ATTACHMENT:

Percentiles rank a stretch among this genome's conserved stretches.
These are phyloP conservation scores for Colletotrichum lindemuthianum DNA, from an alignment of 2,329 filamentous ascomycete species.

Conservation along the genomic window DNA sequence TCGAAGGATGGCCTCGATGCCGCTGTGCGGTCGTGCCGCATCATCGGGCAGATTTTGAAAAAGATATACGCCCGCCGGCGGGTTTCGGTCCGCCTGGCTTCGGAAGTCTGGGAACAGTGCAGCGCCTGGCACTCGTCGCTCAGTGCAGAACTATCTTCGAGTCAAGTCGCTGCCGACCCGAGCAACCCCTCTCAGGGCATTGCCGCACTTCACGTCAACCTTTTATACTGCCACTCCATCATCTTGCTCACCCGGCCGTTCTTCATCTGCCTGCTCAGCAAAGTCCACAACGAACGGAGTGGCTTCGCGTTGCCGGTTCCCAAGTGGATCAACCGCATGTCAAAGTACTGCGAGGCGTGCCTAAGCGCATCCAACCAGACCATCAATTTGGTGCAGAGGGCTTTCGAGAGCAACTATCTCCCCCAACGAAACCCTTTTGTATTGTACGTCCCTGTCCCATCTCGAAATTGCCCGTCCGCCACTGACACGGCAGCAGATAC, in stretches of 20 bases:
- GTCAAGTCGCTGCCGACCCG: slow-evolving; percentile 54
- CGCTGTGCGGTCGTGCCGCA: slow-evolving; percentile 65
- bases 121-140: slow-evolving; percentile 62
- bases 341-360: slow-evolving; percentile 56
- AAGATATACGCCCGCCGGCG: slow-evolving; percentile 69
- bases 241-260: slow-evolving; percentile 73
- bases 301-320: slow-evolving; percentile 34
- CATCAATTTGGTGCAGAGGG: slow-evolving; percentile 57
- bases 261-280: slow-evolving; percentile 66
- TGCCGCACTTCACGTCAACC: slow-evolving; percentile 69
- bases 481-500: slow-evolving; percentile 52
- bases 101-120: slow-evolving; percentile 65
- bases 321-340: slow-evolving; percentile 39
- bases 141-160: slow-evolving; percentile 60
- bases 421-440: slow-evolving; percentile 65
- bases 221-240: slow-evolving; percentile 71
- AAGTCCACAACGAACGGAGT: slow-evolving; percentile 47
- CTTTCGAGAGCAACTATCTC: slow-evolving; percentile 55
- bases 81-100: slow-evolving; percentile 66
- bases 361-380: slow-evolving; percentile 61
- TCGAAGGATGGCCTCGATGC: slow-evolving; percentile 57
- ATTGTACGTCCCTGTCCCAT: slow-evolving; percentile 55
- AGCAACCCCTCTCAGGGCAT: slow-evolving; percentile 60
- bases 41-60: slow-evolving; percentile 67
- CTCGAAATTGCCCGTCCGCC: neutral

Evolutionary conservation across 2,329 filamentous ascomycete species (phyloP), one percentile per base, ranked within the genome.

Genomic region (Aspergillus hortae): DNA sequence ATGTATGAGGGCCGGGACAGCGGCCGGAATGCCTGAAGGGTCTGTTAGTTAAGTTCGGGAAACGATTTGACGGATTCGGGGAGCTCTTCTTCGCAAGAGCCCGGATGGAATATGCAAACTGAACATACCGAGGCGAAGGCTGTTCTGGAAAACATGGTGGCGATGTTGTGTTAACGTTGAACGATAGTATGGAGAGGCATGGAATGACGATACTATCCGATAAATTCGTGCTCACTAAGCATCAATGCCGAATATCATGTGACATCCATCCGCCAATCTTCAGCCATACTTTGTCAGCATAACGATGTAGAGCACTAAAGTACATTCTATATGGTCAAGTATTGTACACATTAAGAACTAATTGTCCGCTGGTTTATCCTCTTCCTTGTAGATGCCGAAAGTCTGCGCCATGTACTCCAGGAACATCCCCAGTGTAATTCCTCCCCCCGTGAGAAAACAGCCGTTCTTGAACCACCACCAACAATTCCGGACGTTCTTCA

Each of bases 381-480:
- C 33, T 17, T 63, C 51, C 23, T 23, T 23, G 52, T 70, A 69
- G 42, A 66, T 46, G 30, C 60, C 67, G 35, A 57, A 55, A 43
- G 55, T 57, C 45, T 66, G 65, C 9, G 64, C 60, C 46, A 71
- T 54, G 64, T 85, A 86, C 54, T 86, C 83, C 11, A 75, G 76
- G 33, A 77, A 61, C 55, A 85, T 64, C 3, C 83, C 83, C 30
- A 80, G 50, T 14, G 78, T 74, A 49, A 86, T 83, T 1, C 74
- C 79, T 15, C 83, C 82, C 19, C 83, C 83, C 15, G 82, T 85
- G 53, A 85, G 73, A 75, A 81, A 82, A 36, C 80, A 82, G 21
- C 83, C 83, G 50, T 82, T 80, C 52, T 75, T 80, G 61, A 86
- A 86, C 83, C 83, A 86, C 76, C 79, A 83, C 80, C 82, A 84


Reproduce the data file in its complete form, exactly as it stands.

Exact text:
Percentiles rank a stretch among this genome's conserved stretches.
These are phyloP conservation scores for Colletotrichum lindemuthianum DNA, from an alignment of 2,329 filamentous ascomycete species.

Conservation along the genomic window DNA sequence TCGAAGGATGGCCTCGATGCCGCTGTGCGGTCGTGCCGCATCATCGGGCAGATTTTGAAAAAGATATACGCCCGCCGGCGGGTTTCGGTCCGCCTGGCTTCGGAAGTCTGGGAACAGTGCAGCGCCTGGCACTCGTCGCTCAGTGCAGAACTATCTTCGAGTCAAGTCGCTGCCGACCCGAGCAACCCCTCTCAGGGCATTGCCGCACTTCACGTCAACCTTTTATACTGCCACTCCATCATCTTGCTCACCCGGCCGTTCTTCATCTGCCTGCTCAGCAAAGTCCACAACGAACGGAGTGGCTTCGCGTTGCCGGTTCCCAAGTGGATCAACCGCATGTCAAAGTACTGCGAGGCGTGCCTAAGCGCATCCAACCAGACCATCAATTTGGTGCAGAGGGCTTTCGAGAGCAACTATCTCCCCCAACGAAACCCTTTTGTATTGTACGTCCCTGTCCCATCTCGAAATTGCCCGTCCGCCACTGACACGGCAGCAGATAC, in stretches of 20 bases:
- GTCAAGTCGCTGCCGACCCG: slow-evolving; percentile 54
- CGCTGTGCGGTCGTGCCGCA: slow-evolving; percentile 65
- bases 121-140: slow-evolving; percentile 62
- bases 341-360: slow-evolving; percentile 56
- AAGATATACGCCCGCCGGCG: slow-evolving; percentile 69
- bases 241-260: slow-evolving; percentile 73
- bases 301-320: slow-evolving; percentile 34
- CATCAATTTGGTGCAGAGGG: slow-evolving; percentile 57
- bases 261-280: slow-evolving; percentile 66
- TGCCGCACTTCACGTCAACC: slow-evolving; percentile 69
- bases 481-500: slow-evolving; percentile 52
- bases 101-120: slow-evolving; percentile 65
- bases 321-340: slow-evolving; percentile 39
- bases 141-160: slow-evolving; percentile 60
- bases 421-440: slow-evolving; percentile 65
- bases 221-240: slow-evolving; percentile 71
- AAGTCCACAACGAACGGAGT: slow-evolving; percentile 47
- CTTTCGAGAGCAACTATCTC: slow-evolving; percentile 55
- bases 81-100: slow-evolving; percentile 66
- bases 361-380: slow-evolving; percentile 61
- TCGAAGGATGGCCTCGATGC: slow-evolving; percentile 57
- ATTGTACGTCCCTGTCCCAT: slow-evolving; percentile 55
- AGCAACCCCTCTCAGGGCAT: slow-evolving; percentile 60
- bases 41-60: slow-evolving; percentile 67
- CTCGAAATTGCCCGTCCGCC: neutral

Evolutionary conservation across 2,329 filamentous ascomycete species (phyloP), one percentile per base, ranked within the genome.

Genomic region (Aspergillus hortae): DNA sequence ATGTATGAGGGCCGGGACAGCGGCCGGAATGCCTGAAGGGTCTGTTAGTTAAGTTCGGGAAACGATTTGACGGATTCGGGGAGCTCTTCTTCGCAAGAGCCCGGATGGAATATGCAAACTGAACATACCGAGGCGAAGGCTGTTCTGGAAAACATGGTGGCGATGTTGTGTTAACGTTGAACGATAGTATGGAGAGGCATGGAATGACGATACTATCCGATAAATTCGTGCTCACTAAGCATCAATGCCGAATATCATGTGACATCCATCCGCCAATCTTCAGCCATACTTTGTCAGCATAACGATGTAGAGCACTAAAGTACATTCTATATGGTCAAGTATTGTACACATTAAGAACTAATTGTCCGCTGGTTTATCCTCTTCCTTGTAGATGCCGAAAGTCTGCGCCATGTACTCCAGGAACATCCCCAGTGTAATTCCTCCCCCCGTGAGAAAACAGCCGTTCTTGAACCACCACCAACAATTCCGGACGTTCTTCA

Each of bases 381-480:
- C 33, T 17, T 63, C 51, C 23, T 23, T 23, G 52, T 70, A 69
- G 42, A 66, T 46, G 30, C 60, C 67, G 35, A 57, A 55, A 43
- G 55, T 57, C 45, T 66, G 65, C 9, G 64, C 60, C 46, A 71
- T 54, G 64, T 85, A 86, C 54, T 86, C 83, C 11, A 75, G 76
- G 33, A 77, A 61, C 55, A 85, T 64, C 3, C 83, C 83, C 30
- A 80, G 50, T 14, G 78, T 74, A 49, A 86, T 83, T 1, C 74
- C 79, T 15, C 83, C 82, C 19, C 83, C 83, C 15, G 82, T 85
- G 53, A 85, G 73, A 75, A 81, A 82, A 36, C 80, A 82, G 21
- C 83, C 83, G 50, T 82, T 80, C 52, T 75, T 80, G 61, A 86
- A 86, C 83, C 83, A 86, C 76, C 79, A 83, C 80, C 82, A 84